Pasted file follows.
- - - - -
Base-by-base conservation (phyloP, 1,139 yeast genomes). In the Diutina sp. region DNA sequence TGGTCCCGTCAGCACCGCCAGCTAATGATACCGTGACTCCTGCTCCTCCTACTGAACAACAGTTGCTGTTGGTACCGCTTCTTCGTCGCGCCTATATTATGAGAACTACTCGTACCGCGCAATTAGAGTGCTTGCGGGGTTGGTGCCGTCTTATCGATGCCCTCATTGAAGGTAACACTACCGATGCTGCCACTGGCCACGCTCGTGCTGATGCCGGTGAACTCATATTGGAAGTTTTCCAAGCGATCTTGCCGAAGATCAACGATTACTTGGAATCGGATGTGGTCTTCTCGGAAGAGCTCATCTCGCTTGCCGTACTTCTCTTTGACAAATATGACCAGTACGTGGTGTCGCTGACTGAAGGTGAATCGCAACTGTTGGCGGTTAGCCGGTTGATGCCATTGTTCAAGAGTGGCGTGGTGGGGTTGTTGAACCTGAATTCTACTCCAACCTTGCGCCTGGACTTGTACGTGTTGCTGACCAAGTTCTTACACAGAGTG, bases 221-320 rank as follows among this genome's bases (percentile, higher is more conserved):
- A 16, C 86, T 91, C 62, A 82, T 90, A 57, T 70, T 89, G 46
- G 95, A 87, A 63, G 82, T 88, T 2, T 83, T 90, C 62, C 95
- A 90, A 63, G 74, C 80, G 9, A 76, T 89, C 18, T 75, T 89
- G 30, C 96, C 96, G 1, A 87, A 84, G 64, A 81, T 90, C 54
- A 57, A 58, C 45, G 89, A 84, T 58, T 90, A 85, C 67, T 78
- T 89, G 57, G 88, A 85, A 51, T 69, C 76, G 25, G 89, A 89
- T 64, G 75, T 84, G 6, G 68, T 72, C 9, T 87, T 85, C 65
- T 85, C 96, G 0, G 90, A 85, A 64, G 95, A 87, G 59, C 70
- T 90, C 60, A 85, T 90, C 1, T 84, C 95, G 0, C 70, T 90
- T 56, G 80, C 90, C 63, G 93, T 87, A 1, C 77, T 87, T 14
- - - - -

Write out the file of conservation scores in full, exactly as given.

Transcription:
Base-by-base conservation (phyloP, 1,139 yeast genomes). In the Diutina sp. region DNA sequence TGGTCCCGTCAGCACCGCCAGCTAATGATACCGTGACTCCTGCTCCTCCTACTGAACAACAGTTGCTGTTGGTACCGCTTCTTCGTCGCGCCTATATTATGAGAACTACTCGTACCGCGCAATTAGAGTGCTTGCGGGGTTGGTGCCGTCTTATCGATGCCCTCATTGAAGGTAACACTACCGATGCTGCCACTGGCCACGCTCGTGCTGATGCCGGTGAACTCATATTGGAAGTTTTCCAAGCGATCTTGCCGAAGATCAACGATTACTTGGAATCGGATGTGGTCTTCTCGGAAGAGCTCATCTCGCTTGCCGTACTTCTCTTTGACAAATATGACCAGTACGTGGTGTCGCTGACTGAAGGTGAATCGCAACTGTTGGCGGTTAGCCGGTTGATGCCATTGTTCAAGAGTGGCGTGGTGGGGTTGTTGAACCTGAATTCTACTCCAACCTTGCGCCTGGACTTGTACGTGTTGCTGACCAAGTTCTTACACAGAGTG, bases 221-320 rank as follows among this genome's bases (percentile, higher is more conserved):
- A 16, C 86, T 91, C 62, A 82, T 90, A 57, T 70, T 89, G 46
- G 95, A 87, A 63, G 82, T 88, T 2, T 83, T 90, C 62, C 95
- A 90, A 63, G 74, C 80, G 9, A 76, T 89, C 18, T 75, T 89
- G 30, C 96, C 96, G 1, A 87, A 84, G 64, A 81, T 90, C 54
- A 57, A 58, C 45, G 89, A 84, T 58, T 90, A 85, C 67, T 78
- T 89, G 57, G 88, A 85, A 51, T 69, C 76, G 25, G 89, A 89
- T 64, G 75, T 84, G 6, G 68, T 72, C 9, T 87, T 85, C 65
- T 85, C 96, G 0, G 90, A 85, A 64, G 95, A 87, G 59, C 70
- T 90, C 60, A 85, T 90, C 1, T 84, C 95, G 0, C 70, T 90
- T 56, G 80, C 90, C 63, G 93, T 87, A 1, C 77, T 87, T 14